Feast of the Holy Family
This weekend, the Sunday between Christmas and the New Year, the Church celebrates the feast of the Holy Family of Jesus, Mary and Joseph.
The Book of Sirach supplies the first reading. Sirach was composed in an effort to reinforce trust in, and loyalty to, the revelation of God. When Sirach was written, Jews were beset by attacks upon their beliefs that came from a prevailing hostile and pagan culture. Allurements to abandon old beliefs were everywhere. After all, those persons who lived the good life were pagans.
In particular, the Jewish concept of the holiness of the home and of marriage was threatened. In many pagan settings, in homes and in most marriages, love was absent, or at best coincidental.
So, Sirach affirms that first and foremost, love for God must be in the lives of families. If this love exists, all else that is good falls into place. Spouses love each other. Parents love their children. Children love their parents. Love is positive, active and productive in all things. One spouse thinks of the other. Parents think of the children. Children imitate parents. The cycle is wonderful in its unfolding of peace, strength and genuine growth.
For its second reading, the Church presents the Epistle to the Colossians. As was the case with Sirach, Colossians arose within a cultural context, the Roman Empire. It was a context that was anything but friendly, or even accommodating, for Christians.
To assume from this reading that early Christianity belittled women, or tolerated conditions that suppressed or even hurt women, is shortsighted. The reading came from a time in which women were little higher than livestock. Marriage was a reality in the Roman society, but women did not themselves choose their husbands. Men virtually bought their wives, in many cases. Wives were relegated to the roles merely of providing offspring and of furnishing outlets for their husband’s natural desires.
It was a reality disgusting for Christians. The epistle actually elevates women, as Jesus elevated women. Women were not objects, but persons. Christian women had holy vocations to fulfill.
St. Luke’s Gospel provides the last reading. It is a story unique to Luke, not appearing in the other Gospels. As has been heard or read so often in this story, Jesus was a boy of 12 years of age, at the doorstep of adulthood, with Mary and Joseph in Jerusalem to celebrate Passover.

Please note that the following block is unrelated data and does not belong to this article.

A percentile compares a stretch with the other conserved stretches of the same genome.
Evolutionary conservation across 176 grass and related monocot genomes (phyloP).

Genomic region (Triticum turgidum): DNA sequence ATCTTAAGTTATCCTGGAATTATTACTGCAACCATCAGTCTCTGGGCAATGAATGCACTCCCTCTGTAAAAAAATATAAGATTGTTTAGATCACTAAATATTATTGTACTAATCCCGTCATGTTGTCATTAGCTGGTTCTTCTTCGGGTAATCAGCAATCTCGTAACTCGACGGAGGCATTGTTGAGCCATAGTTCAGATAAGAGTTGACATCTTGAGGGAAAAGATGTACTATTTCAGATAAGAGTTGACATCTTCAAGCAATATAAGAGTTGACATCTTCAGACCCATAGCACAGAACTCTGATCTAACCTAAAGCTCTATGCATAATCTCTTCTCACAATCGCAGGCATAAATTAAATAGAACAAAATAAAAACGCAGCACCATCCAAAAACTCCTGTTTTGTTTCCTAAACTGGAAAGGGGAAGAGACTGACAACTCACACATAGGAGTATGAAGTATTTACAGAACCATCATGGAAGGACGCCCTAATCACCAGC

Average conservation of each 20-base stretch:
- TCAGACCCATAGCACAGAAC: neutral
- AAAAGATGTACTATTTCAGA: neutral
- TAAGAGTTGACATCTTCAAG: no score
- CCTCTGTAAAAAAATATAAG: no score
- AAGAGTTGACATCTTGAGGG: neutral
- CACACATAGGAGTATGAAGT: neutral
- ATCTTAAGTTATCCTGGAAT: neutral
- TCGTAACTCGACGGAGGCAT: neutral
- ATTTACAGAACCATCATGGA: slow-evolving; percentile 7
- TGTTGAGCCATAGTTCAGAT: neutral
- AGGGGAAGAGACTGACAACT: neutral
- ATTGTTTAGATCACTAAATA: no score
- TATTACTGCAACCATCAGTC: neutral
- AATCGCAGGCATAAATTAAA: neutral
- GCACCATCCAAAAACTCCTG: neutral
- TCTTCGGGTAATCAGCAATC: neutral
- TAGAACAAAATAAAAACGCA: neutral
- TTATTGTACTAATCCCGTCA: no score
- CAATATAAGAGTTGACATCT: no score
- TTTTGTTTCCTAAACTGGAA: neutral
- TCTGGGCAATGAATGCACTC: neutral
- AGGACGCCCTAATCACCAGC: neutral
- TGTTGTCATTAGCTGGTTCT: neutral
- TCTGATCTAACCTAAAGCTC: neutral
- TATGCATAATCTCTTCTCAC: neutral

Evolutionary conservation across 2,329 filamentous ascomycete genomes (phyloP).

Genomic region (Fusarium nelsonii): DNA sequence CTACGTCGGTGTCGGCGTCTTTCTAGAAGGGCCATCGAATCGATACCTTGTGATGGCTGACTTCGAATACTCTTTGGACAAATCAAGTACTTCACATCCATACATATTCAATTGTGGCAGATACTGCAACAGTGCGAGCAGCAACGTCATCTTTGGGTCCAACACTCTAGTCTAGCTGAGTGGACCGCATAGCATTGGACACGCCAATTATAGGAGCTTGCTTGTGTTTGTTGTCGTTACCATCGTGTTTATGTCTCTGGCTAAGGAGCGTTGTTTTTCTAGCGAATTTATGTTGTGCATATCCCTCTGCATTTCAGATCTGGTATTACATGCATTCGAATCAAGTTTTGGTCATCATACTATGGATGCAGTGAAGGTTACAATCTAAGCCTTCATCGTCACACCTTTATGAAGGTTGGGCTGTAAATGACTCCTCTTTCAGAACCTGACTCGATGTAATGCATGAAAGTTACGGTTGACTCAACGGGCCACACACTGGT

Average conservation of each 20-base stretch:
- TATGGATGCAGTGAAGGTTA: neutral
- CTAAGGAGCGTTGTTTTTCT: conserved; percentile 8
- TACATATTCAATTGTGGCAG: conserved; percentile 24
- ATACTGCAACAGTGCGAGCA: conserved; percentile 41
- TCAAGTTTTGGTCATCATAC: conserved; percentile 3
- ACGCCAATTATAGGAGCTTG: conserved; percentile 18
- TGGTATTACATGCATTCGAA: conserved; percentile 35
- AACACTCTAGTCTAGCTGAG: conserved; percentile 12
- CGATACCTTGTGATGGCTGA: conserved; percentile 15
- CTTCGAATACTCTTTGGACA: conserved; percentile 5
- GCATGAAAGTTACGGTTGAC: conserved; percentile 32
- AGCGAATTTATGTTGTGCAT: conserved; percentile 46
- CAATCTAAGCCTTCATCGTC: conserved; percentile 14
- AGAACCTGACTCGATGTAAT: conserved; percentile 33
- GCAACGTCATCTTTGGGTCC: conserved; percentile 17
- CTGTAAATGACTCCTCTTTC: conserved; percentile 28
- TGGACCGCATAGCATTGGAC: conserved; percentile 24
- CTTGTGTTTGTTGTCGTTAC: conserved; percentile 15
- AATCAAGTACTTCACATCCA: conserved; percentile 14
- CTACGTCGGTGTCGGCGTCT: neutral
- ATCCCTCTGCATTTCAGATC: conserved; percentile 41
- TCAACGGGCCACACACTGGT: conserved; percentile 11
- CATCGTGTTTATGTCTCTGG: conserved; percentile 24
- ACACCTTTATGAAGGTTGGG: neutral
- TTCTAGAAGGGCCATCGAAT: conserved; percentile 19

When Mary and Joseph were returning home, they realized that Jesus was missing. Understandably anxious, they returned to Jerusalem to look for Jesus. They found Him in the temple discoursing with the scholars, who were amazed at the marvelous knowledge of Jesus.
He alluded to the messianic mission when questioned by Mary. He was sent to accomplish the plan of God.
On this feast, the Church builds upon the family love so evident at Christmas.
This feast day’s readings provide several important lessons. The first is the need to make love for God central in families and in marriages. Second, all of us are here to accomplish the plan of God, for us personally and for the world.
Devotion to serving God’s plan led Mary and Joseph to return to Jerusalem to search for Jesus. They knew that God had entrusted to them the Savior of the world.
The Gospel reaffirms the divine character of Jesus. In the temple confines, with learned scholars, Jesus surprised all with the depth of His knowledge. It was a knowledge rising from divine wisdom.
Jesus tells Mary that His messianic mission is supreme. Our mission is to secure salvation for ourselves and to reveal to others God’s love.
Finally, the scholars themselves are examples. They pondered deeply how best to know God and to serve God.
The best news. Delivered to your inbox.
Subscribe to our mailing list today.